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A Framework for Investigating Micro Data Quality, with Application to South African Labour Market Household Surveys

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  • Reza C. Daniels

    ()
    (SALDRU, School of Economics, University of Cape Town)

Abstract

In this paper the Total Survey Error (TSE) paradigm is combined with detailed data quality indicators to develop a framework for investigating micro data quality. The TSE framework is widely used in the survey methodology literature to identify different components of error that arise in the survey process. Consequently, it provides a very useful typology for researchers to understand which data quality issues are relevant in applied work based on these surveys. In order to demonstrate how the framework sheds light on micro data quality, two labour market household surveys conducted by Statistics South Africa are reviewed, spanning a time-frame from 1995-2007. It is argued that efforts to improve data quality should involve a virtuous interaction between producers and consumers of micro data and should be considered an evolving process. For producers of data, the preparation and publication of detailed data quality frameworks is recommended, and two examples of these frameworks are reviewed. For consumers of data, judicious analyses of the univariate, bivariate and multivariate relationships in public-use versions of the datasets can help shed light on different components of survey error, and should be communicated back to survey organisations. Ultimately, improving data quality is about being more explicit about the limitations of data production at each stage of the process, which does not stop at initial public release.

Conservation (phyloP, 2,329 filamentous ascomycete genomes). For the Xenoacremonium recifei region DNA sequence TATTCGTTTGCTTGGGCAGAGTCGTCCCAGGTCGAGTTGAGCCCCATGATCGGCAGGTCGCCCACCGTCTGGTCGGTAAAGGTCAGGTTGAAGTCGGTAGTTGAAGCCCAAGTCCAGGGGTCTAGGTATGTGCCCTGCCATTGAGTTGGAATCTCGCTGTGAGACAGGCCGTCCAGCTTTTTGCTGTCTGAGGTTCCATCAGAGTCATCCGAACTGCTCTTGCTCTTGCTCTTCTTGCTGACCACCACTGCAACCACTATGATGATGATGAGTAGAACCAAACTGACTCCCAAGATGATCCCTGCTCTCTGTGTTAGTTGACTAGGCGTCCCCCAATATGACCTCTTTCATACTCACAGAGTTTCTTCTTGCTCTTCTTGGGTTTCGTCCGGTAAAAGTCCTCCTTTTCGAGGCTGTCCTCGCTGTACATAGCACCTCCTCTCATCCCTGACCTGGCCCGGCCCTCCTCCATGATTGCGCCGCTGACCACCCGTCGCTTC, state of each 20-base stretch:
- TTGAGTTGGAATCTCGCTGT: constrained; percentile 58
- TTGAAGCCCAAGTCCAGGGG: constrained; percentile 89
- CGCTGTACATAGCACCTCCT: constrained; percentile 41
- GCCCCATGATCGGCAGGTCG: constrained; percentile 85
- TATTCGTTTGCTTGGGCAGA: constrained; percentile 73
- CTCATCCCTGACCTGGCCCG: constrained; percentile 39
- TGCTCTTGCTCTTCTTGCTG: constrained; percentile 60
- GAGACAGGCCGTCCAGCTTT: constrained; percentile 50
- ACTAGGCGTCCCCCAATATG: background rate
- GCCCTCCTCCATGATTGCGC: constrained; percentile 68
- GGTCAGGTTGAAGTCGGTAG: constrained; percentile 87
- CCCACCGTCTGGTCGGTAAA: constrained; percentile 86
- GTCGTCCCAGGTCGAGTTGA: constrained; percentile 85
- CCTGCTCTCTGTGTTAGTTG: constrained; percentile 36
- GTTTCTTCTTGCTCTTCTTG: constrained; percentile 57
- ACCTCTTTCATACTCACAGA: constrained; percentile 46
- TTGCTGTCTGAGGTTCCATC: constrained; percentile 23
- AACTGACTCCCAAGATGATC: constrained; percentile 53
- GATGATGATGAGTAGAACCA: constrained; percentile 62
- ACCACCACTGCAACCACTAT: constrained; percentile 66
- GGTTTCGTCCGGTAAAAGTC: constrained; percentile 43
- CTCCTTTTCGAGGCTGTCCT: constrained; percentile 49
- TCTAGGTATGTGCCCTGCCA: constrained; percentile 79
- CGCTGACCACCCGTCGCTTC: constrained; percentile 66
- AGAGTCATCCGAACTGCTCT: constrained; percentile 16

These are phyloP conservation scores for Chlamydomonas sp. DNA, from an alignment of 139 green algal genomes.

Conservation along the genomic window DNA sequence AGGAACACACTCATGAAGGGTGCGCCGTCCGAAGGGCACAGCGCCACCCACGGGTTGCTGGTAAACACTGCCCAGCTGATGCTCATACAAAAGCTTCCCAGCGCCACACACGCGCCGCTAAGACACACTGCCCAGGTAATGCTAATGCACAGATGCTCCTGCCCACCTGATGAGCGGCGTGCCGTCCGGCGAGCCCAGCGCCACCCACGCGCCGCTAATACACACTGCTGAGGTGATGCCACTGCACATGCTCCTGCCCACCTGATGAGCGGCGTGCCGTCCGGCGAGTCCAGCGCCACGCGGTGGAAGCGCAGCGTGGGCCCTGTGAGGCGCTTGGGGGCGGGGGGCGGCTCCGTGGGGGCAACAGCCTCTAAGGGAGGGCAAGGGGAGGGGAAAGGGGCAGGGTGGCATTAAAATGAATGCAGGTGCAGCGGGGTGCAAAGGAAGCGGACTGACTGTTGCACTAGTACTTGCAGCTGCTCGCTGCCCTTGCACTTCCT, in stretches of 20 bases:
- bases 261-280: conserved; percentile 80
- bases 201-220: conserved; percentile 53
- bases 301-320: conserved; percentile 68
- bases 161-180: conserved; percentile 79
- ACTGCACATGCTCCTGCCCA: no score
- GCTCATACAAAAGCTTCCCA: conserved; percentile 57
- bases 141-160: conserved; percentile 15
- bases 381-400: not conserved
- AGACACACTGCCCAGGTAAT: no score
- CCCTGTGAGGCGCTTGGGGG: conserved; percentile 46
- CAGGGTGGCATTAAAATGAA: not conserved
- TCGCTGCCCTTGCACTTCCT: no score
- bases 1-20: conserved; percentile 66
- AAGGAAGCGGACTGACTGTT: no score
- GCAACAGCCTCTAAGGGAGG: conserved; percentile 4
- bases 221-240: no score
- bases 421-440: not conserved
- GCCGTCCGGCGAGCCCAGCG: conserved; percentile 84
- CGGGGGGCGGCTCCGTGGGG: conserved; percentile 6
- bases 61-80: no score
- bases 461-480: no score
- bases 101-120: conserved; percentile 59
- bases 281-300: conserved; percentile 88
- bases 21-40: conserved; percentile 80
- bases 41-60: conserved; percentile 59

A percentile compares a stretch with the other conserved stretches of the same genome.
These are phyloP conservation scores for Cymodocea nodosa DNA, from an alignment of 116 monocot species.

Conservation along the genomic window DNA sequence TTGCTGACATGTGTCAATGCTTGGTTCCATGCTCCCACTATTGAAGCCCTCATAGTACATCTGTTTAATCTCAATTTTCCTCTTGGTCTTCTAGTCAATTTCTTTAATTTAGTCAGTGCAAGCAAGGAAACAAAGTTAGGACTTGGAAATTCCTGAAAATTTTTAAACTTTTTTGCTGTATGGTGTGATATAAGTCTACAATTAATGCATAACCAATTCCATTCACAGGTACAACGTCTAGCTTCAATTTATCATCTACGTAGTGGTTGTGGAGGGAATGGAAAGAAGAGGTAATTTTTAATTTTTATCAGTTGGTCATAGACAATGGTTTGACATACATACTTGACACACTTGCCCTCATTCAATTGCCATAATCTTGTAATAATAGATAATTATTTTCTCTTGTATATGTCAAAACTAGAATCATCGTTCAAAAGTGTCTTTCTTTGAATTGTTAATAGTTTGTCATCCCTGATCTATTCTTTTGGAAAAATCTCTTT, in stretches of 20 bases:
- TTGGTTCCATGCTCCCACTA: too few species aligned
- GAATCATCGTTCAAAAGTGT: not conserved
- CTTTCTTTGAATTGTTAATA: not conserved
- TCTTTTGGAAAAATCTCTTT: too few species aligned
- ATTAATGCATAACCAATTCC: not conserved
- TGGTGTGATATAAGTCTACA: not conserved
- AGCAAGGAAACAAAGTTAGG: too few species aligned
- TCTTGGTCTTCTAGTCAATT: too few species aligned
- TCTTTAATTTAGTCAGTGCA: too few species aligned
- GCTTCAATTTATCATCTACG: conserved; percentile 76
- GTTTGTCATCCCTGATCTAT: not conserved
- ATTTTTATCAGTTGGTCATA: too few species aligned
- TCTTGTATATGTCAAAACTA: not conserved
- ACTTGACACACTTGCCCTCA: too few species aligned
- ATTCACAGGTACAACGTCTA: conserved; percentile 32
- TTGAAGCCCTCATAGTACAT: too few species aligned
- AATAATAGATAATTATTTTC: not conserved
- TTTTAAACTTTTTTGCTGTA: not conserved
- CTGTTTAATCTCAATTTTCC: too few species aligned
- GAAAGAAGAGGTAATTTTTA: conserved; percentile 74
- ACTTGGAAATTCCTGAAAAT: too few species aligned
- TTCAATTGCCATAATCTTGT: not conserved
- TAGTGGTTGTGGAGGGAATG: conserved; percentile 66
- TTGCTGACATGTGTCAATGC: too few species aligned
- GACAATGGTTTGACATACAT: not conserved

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Bibliographic Info

Paper provided by Southern Africa Labour and Development Research Unit, University of Cape Town in its series SALDRU Working Papers with number 90.

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Date of creation: 2012
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Handle: RePEc:ldr:wpaper:90

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Keywords: Data Quality Evaluation and Assessment; Total Survey Error;

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References

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  1. Reza Daniels & Sandrine Rospabé, 2005. "Estimating an Earnings Function from Coarsened Data by an Interval Censored Regression Procedure," Working Papers 05091, University of Cape Town, Development Policy Research Unit.
  2. Servaas van der Berg & Megan Louw, 2003. "Changing Patterns of South African income distribution: Towards time series estimates of distribution and poverty," Working Papers 02/2003, Stellenbosch University, Department of Economics.
  3. Nicola Branson & Martin Wittenberg, 2007. "The Measurement Of Employment Status In South Africa Using Cohort Analysis, 1994-2004," South African Journal of Economics, Economic Society of South Africa, vol. 75(2), pages 313-326, 06.
  4. Martin Wittenberg, 2006. "Research Note: Errors In The October Household Survey 1994 Available From The South African Data Archive," South African Journal of Economics, Economic Society of South Africa, vol. 74(4), pages 766-768, December.
  5. Nicola Branson, 2009. "Re-weighting the OHS and LFS National household Survey Data to create a consistent series over time: A Cross Entropy Estimation Approach," SALDRU Working Papers 38, Southern Africa Labour and Development Research Unit, University of Cape Town.
  6. Nicola Branson & Martin Wittenberg, 2011. "Re-weighting South African National Household Survey Data to create a consistent series over time: A cross entropy estimation approach," SALDRU Working Papers 54, Southern Africa Labour and Development Research Unit, University of Cape Town.
  7. Rosalia Vazquez-Alvarez, 2003. "Anchoring Bias and Covariate Nonresponse," University of St. Gallen Department of Economics working paper series 2003 2003-19, Department of Economics, University of St. Gallen.
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